Joan As Police Woman – Interview – 2016

The French have a word for it. Dilettante. In the past the British would sometimes sneer at the mention of a dilettante. Possibly because it is a French word (there are many here who will never quite understand or see eye-to-eye with our cousins across the water) but also to them, it suggests ‘jack of all trades, master of none’. Now, we generally embrace one who has a well-rounded portfolio of skills and abilities, that can often inform and enhance each other. Someone like Joan Wasser. Someone who can not only play a mean violin, but also guitars and piano. She can write songs, too, can sing like a veritable bird, and knows her way around a studio to the extent that she produced Scottish folk band Lau’s album of 2015, The Bell That Never Rang. That part of her CV should tell you everything. Not in the least known for playing folk music, Wasser nevertheless has, throughout her musical life, embraced a keen musical curiosity, that allied to a seemingly insatiable lust for life, has seen her form countless collaborations, try out new things, and test the overlapping waters of musical genres and cross-fertilisations.

Indeed, she started out as a classical performer, picking up the piano and violin at an early age, eventually going to Boston University to study music, and performing with the Boston University Symphony Orchestra. “I was very interested in studying classically”, explains Wasser. "I love the music and needed to see if I could really excel. Excel I did but I wasn’t interested in making classical music all my life. I learned that while in school. It felt very limiting. I was never the student who wanted to learn the Beethoven concerto, I was the one who wanted to play the chamber music that had just been written by the composition students at my school; I wanted to play the new stuff, not pieces that have, in my opinion, already been perfected by the masters. When I was in school I took every gig I could and began making pop music, playing with all kinds of ensembles, improvising. I started playing in bands and with artists that I would learn so much from and play with for years like Mary Timony (who now fronts Ex-Hex) and The Dambuilders.” In short, Wasser wanted to “bridge the gap between the guitar and the bass and play the violin really loud.”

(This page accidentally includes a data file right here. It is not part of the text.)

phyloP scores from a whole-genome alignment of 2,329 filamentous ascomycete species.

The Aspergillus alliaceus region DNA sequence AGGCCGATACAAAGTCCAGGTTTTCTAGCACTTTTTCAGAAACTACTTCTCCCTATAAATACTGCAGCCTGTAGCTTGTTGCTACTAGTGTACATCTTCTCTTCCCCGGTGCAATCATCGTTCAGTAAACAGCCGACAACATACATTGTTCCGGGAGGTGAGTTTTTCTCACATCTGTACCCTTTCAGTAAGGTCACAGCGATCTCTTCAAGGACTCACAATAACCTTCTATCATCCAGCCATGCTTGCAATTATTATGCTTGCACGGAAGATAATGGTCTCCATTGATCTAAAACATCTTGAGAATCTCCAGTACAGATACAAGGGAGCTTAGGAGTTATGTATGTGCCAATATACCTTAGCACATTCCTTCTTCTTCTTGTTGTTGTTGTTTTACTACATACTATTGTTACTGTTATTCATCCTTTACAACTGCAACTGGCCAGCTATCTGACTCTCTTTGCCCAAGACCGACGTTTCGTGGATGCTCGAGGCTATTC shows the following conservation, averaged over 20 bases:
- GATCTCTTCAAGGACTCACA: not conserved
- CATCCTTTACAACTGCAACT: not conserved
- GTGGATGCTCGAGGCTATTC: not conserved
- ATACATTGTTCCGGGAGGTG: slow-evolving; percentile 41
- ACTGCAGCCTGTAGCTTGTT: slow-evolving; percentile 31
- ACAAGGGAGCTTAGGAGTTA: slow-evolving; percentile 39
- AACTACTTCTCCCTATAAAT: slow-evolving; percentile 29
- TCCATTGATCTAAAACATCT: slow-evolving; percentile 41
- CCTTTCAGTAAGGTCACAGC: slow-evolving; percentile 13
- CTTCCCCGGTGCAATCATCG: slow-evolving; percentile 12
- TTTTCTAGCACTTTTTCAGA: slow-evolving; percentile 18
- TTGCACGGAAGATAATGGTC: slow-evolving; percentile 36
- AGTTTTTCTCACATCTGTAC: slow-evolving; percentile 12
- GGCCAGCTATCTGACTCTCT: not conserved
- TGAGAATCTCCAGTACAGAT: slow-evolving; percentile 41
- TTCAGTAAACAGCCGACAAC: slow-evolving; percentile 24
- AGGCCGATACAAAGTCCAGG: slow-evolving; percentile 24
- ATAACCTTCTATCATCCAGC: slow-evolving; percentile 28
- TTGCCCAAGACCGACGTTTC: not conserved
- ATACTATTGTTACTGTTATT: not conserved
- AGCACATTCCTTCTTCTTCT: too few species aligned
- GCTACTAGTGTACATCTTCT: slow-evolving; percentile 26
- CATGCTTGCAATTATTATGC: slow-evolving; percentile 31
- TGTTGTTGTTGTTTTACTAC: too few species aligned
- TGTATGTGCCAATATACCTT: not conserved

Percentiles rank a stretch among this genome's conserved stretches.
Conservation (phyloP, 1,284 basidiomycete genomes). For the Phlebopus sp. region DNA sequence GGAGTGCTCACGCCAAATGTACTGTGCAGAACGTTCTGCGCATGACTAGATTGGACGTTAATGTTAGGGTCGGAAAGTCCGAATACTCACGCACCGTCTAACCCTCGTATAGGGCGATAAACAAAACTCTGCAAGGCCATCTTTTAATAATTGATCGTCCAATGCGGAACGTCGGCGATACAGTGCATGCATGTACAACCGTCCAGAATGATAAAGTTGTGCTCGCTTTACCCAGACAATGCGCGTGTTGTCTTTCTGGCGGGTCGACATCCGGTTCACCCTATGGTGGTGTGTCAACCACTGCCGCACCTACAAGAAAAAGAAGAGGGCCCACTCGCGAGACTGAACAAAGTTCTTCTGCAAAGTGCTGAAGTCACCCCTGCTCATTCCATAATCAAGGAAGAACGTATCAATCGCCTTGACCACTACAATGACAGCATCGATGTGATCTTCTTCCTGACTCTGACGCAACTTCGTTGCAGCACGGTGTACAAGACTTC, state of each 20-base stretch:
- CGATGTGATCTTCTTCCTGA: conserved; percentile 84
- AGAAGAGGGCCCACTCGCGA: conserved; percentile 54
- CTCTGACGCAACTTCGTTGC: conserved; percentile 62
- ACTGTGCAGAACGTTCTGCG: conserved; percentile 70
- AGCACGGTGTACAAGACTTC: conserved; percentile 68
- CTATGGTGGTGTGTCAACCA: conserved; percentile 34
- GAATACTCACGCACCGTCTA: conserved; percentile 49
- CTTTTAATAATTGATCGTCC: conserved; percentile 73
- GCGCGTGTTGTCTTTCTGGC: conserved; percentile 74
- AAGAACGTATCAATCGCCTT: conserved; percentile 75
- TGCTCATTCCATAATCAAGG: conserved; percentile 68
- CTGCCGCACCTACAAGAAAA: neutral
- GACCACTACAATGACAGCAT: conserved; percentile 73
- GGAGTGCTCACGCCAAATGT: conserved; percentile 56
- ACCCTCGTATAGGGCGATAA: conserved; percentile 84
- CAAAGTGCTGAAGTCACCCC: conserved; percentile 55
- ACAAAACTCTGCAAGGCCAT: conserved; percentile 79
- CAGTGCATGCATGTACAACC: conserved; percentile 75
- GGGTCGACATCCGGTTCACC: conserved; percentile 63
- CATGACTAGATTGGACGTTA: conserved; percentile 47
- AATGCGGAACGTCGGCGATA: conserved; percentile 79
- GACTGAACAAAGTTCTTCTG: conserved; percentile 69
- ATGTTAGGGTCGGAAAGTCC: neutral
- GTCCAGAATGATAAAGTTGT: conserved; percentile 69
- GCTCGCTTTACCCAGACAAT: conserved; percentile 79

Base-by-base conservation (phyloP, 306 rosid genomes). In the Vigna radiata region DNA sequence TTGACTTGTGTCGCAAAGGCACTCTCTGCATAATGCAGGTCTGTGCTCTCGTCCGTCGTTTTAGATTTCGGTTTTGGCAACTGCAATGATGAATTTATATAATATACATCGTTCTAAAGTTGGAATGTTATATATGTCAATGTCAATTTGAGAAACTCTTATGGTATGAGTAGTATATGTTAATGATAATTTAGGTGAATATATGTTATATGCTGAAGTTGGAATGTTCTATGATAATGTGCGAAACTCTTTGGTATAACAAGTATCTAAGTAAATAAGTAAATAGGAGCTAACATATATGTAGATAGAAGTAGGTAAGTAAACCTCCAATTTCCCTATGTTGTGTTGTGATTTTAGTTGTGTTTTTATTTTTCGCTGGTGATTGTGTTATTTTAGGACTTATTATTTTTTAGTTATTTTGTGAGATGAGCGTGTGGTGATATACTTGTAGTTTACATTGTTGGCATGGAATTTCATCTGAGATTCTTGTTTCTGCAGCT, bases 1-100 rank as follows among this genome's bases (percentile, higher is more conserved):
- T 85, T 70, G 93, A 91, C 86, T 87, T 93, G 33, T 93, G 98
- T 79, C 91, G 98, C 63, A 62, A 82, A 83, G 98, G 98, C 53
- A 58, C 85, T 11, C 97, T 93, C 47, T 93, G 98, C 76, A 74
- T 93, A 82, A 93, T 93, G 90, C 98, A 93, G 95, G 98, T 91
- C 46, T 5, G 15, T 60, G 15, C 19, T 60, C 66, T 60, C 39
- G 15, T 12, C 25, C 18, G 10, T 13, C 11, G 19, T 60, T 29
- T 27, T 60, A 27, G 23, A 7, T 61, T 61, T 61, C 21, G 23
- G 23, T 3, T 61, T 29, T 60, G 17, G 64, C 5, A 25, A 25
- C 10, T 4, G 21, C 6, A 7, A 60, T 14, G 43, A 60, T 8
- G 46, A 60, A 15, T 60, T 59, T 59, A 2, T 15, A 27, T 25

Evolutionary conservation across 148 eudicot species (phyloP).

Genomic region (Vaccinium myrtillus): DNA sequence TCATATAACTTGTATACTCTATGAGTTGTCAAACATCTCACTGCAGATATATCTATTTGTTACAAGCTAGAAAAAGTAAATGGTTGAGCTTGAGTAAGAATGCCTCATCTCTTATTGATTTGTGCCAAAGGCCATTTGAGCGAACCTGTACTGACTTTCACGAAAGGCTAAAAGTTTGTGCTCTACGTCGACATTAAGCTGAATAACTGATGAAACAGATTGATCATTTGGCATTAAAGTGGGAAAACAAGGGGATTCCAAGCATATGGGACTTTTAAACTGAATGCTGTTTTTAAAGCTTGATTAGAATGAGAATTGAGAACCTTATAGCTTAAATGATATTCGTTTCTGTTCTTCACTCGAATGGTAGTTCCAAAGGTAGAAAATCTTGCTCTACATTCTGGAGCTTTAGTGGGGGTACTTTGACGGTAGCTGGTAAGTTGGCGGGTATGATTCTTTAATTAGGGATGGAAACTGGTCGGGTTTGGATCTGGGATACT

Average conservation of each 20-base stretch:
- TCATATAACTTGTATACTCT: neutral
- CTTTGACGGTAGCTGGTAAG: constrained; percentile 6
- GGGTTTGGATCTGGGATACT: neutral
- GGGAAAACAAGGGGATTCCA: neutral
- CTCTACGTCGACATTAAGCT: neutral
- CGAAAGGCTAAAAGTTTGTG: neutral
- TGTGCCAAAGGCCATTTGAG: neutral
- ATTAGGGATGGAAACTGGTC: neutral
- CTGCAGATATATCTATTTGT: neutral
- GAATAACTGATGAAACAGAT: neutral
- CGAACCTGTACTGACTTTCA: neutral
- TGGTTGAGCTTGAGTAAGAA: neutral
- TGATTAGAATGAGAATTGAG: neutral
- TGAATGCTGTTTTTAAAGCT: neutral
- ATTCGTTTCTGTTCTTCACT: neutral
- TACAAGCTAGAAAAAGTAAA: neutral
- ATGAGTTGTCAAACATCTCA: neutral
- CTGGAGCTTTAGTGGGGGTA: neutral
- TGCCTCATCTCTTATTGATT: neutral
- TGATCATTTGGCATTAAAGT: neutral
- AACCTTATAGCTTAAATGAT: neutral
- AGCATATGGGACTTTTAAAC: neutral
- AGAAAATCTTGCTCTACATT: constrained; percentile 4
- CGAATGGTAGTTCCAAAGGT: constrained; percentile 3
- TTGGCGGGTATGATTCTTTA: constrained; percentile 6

Joining The Dambuilders in 1991 she played on three of their albums, in the process developing her songwriting and singing. And on the basis of her skill as a violin player plus the fact she fitted in easily with the ‘alt-rock’ crowd, she started getting calls to play with name bands and artists. Over the years she has played and collaborated with the likes of Elton John, Anthony and The Johnsons, Lou Reed (she sang on his last tour), John Cale, RZA, Rufus Wainwright, Sparklehorse, David Sylvian, Lloyd Cole, Placebo’s Brian Molko, and Elvis Costello.

“When I began playing in bands, the instrument I knew how to play was the violin. I created a space for myself by learning how to make it work in pop music with effects pedals and extended technique. Once I picked up the guitar, I realised why I had not been able to write songs previously; I needed to learn how to play a chordal instrument to write songs and had up until then only been playing a melodic instrument.” Singing was also something that she came to later in life, “Singing was definitely something I shied away from. I had been surrounded by so many truly unique and genius singers in my life and couldn’t imagine what I would have to offer. It was only until I suffered the loss of my boyfriend (Jeff Buckley) that I felt like I had nowhere else to go than to sing. The violin was just not cutting it any longer. I felt like I had way too much emotion to express and had to let it out through singing.”